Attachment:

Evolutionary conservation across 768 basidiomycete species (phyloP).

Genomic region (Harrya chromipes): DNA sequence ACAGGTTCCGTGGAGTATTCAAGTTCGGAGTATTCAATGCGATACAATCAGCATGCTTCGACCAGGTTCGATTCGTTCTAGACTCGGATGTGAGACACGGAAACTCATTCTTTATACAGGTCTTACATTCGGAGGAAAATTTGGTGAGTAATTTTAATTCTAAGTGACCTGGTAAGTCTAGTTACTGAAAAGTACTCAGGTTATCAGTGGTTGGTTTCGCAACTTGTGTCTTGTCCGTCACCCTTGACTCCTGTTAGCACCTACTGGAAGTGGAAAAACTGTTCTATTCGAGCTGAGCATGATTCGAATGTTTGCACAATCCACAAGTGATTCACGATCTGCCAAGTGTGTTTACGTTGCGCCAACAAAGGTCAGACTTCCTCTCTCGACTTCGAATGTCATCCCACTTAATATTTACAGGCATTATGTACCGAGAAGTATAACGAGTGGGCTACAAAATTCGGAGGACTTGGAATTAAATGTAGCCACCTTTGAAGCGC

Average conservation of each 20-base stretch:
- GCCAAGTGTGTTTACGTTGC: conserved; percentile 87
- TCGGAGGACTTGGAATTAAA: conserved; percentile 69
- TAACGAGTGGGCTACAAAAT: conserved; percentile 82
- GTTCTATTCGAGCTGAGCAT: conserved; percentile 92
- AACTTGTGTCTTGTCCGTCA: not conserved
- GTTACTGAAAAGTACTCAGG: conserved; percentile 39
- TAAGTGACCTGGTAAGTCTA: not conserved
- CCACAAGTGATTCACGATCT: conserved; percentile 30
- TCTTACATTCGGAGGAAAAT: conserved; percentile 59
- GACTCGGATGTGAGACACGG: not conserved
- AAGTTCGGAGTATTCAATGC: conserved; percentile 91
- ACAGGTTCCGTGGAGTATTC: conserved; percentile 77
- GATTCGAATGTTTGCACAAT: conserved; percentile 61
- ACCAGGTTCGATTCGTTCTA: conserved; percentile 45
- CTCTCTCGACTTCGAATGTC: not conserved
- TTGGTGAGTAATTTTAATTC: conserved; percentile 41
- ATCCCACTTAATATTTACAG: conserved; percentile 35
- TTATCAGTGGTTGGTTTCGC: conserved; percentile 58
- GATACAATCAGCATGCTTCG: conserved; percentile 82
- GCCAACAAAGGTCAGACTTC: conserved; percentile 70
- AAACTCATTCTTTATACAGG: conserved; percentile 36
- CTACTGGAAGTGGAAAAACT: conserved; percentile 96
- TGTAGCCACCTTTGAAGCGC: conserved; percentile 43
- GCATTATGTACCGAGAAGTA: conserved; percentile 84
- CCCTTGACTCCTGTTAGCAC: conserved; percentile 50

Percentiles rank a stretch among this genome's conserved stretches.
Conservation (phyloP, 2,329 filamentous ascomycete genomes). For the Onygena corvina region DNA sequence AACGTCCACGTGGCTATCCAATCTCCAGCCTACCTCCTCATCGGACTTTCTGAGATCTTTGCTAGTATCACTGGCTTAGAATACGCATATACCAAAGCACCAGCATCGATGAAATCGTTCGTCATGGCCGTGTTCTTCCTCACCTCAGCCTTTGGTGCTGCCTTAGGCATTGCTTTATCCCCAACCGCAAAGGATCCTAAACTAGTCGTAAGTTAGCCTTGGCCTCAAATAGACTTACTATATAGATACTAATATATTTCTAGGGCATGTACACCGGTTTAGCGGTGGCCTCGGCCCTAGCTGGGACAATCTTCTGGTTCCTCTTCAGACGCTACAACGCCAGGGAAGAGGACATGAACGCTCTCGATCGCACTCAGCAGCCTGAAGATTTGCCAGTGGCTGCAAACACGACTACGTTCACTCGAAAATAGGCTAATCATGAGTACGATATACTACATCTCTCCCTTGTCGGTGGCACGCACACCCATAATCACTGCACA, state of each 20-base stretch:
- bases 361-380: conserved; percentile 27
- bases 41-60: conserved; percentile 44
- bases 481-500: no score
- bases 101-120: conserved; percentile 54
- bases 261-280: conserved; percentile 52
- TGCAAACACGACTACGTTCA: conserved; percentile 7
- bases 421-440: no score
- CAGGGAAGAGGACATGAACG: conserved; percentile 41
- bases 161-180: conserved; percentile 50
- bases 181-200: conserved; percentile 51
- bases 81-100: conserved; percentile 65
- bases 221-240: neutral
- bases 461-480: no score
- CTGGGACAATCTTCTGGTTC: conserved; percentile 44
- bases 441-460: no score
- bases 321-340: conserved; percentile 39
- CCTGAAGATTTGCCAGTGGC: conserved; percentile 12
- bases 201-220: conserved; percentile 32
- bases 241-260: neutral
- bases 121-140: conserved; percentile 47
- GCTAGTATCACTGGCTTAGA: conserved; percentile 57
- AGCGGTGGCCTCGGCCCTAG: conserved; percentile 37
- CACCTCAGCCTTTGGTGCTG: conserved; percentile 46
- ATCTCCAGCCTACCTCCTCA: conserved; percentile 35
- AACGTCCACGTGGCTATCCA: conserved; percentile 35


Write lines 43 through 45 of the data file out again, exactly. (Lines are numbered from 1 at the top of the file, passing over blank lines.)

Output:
- bases 461-480: no score
- CTGGGACAATCTTCTGGTTC: conserved; percentile 44
- bases 441-460: no score